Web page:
“At the moment, about 20 percent of the Turkish population over 18 uses Twitter regularly. Half of them use Facebook, and about 40 percent of them use Instagram,” Bakirci said.
The AKP seem to now appreciate Twitter’s unique role. While Facebook appeals to middle-aged and older people, who can be easily reached by mainstream media, Twitter is crucial for reaching a younger audience.
Ahead of the June 2018 presidential elections, some opposition candidates made particularly creative use of Twitter.
Foremost of these was Selahattin Demirtas, a candidate from the People’s Democratic Party (HDP), who managed to win 8.4 percent of the vote despite having been in prison since November 2016. He ran a highly successful Twitter campaign, focusing on the Kurdish vote, and now has 1.66 million followers.
Another opposition candidate, the Iyi (Good) Party’s leader Meral Aksener, grew her Twitter followers from 138,000 in February 2014 to 2.68 million in October 2018. She won 7.3 percent of the vote.
Aksener’s advisor for technology and communication, Taylan Yildiz, said the Iyi Party used Twitter mainly to target young people and women.
“Even though Twitter and television have a specific intersection, they don’t address the same segment of the audience,” he said. “There is a segment that we could never access even if we aired our ads on TV from dusk till dawn, or participated in talk shows.”
The problem opposition politicians faced was essentially a media embargo during the June elections, said Irfan Bozan, deputy executive editor of Medyascope.tv, an online platform known for broadcasting live on Periscope, Twitter’s video streaming app.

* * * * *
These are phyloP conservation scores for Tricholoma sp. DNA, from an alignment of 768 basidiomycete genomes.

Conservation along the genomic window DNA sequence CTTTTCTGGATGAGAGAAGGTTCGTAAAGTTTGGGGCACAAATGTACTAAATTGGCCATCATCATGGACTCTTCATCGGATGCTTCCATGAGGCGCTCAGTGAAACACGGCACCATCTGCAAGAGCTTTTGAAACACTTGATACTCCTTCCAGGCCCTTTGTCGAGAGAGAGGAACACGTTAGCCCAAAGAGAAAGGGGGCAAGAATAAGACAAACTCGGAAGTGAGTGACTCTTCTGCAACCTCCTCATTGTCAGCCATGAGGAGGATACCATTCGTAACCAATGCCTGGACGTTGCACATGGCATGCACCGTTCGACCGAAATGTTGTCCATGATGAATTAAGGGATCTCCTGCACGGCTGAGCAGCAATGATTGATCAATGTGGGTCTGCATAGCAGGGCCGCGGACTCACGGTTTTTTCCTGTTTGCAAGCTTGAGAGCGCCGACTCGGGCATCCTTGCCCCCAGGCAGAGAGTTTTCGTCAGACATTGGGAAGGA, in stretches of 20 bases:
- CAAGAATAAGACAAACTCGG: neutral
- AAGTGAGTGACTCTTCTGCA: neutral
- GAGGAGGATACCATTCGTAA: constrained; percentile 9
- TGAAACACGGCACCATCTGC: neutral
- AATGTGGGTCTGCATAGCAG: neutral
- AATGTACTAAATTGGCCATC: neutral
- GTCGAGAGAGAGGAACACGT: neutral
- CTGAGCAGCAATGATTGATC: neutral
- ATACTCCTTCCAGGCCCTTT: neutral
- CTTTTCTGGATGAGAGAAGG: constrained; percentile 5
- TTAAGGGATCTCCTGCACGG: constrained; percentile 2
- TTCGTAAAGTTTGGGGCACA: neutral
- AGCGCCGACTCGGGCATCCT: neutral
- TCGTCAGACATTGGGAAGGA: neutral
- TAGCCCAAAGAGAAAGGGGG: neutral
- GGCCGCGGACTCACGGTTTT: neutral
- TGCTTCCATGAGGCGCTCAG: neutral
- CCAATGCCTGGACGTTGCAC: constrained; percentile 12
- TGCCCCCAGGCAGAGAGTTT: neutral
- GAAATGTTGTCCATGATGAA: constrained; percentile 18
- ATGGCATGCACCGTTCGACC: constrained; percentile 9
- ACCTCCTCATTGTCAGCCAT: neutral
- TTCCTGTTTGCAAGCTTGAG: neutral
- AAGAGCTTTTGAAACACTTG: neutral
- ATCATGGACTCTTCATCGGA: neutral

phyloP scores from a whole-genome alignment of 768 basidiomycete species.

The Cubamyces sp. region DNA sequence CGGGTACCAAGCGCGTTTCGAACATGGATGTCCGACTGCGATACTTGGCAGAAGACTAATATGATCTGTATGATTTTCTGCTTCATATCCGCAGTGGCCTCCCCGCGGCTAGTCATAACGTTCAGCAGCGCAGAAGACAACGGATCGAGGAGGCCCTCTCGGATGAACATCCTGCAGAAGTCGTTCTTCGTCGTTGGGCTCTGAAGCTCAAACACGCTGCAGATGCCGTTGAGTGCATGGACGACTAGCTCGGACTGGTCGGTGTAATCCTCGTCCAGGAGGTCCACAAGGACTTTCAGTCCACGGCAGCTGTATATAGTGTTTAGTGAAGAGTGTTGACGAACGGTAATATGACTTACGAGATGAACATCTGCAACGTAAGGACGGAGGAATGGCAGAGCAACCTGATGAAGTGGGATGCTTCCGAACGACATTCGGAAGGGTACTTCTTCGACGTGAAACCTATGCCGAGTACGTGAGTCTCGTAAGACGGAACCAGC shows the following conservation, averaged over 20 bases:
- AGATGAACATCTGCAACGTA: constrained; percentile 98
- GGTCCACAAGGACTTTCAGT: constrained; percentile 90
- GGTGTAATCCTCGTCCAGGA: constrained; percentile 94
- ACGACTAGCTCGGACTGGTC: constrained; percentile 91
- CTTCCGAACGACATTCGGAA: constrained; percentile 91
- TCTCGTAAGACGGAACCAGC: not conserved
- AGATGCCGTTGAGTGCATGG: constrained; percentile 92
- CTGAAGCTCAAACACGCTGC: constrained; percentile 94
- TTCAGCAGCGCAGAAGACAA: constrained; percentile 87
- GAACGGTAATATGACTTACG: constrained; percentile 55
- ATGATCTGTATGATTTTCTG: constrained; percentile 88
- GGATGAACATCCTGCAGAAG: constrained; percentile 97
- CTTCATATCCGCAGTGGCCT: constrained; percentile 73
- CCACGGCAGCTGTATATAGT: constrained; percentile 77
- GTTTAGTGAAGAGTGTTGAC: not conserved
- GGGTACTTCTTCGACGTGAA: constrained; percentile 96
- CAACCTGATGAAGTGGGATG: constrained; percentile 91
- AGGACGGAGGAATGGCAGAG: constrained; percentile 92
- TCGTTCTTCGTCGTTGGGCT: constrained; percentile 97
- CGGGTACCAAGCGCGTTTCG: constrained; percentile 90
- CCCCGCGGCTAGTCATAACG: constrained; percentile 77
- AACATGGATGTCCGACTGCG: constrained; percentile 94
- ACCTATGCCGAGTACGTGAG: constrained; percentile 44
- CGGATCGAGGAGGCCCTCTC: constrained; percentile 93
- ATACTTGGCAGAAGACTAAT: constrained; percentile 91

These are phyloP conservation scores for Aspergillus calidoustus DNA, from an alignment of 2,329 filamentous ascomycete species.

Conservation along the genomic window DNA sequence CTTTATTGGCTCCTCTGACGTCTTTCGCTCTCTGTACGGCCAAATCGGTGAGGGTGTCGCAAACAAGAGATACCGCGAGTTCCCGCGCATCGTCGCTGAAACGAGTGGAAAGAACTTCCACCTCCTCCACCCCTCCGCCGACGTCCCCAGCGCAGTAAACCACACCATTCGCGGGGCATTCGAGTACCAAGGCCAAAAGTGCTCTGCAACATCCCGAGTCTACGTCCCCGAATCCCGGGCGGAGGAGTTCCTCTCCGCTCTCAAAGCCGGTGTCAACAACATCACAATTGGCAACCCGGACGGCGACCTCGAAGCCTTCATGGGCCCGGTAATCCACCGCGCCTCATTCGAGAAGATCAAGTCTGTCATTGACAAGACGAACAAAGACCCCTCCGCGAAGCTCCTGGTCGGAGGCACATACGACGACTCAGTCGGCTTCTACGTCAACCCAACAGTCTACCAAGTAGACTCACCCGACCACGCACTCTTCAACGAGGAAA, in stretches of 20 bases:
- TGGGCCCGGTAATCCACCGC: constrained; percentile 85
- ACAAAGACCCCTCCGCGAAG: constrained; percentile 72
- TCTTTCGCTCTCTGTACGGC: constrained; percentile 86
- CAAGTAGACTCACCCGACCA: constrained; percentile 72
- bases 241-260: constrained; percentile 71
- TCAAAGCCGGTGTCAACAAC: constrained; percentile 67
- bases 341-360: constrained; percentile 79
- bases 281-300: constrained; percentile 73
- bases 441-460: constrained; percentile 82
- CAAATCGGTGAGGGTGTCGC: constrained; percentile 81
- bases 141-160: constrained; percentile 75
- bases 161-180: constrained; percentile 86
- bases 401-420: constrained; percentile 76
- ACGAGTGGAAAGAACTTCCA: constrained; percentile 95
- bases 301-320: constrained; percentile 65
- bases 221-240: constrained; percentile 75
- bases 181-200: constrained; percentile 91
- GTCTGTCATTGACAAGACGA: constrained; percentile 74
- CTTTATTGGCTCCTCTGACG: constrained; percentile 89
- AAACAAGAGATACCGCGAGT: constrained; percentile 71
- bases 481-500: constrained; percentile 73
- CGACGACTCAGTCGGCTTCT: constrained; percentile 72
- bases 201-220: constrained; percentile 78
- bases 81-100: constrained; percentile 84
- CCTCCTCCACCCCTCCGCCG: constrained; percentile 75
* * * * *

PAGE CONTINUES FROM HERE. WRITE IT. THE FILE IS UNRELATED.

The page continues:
“Meral Aksener has struggled with media access since the day she founded the Iyi Party,” he said. “Even so, the Iyi Party put together a strong digital media team whose members had had significant experience in the digital media sector. With their help, Aksener emerged as a leader proficient in using Twitter to her advantage.”
Gurpinar, the ITU professor, argued that HDP candidate Demirtas had shown how Twitter could be used not only to reach a wider audience, but also to gain support through good political messaging.
“Demirtas made it possible for people to identify with those tweets that he posted from prison,” he said. “For opposition candidates in June’s elections, the only space where freedom of expression was possible was social media, especially Twitter. But lately, even the ruling AK Party have started using Twitter more, because they realized how powerful it can be.”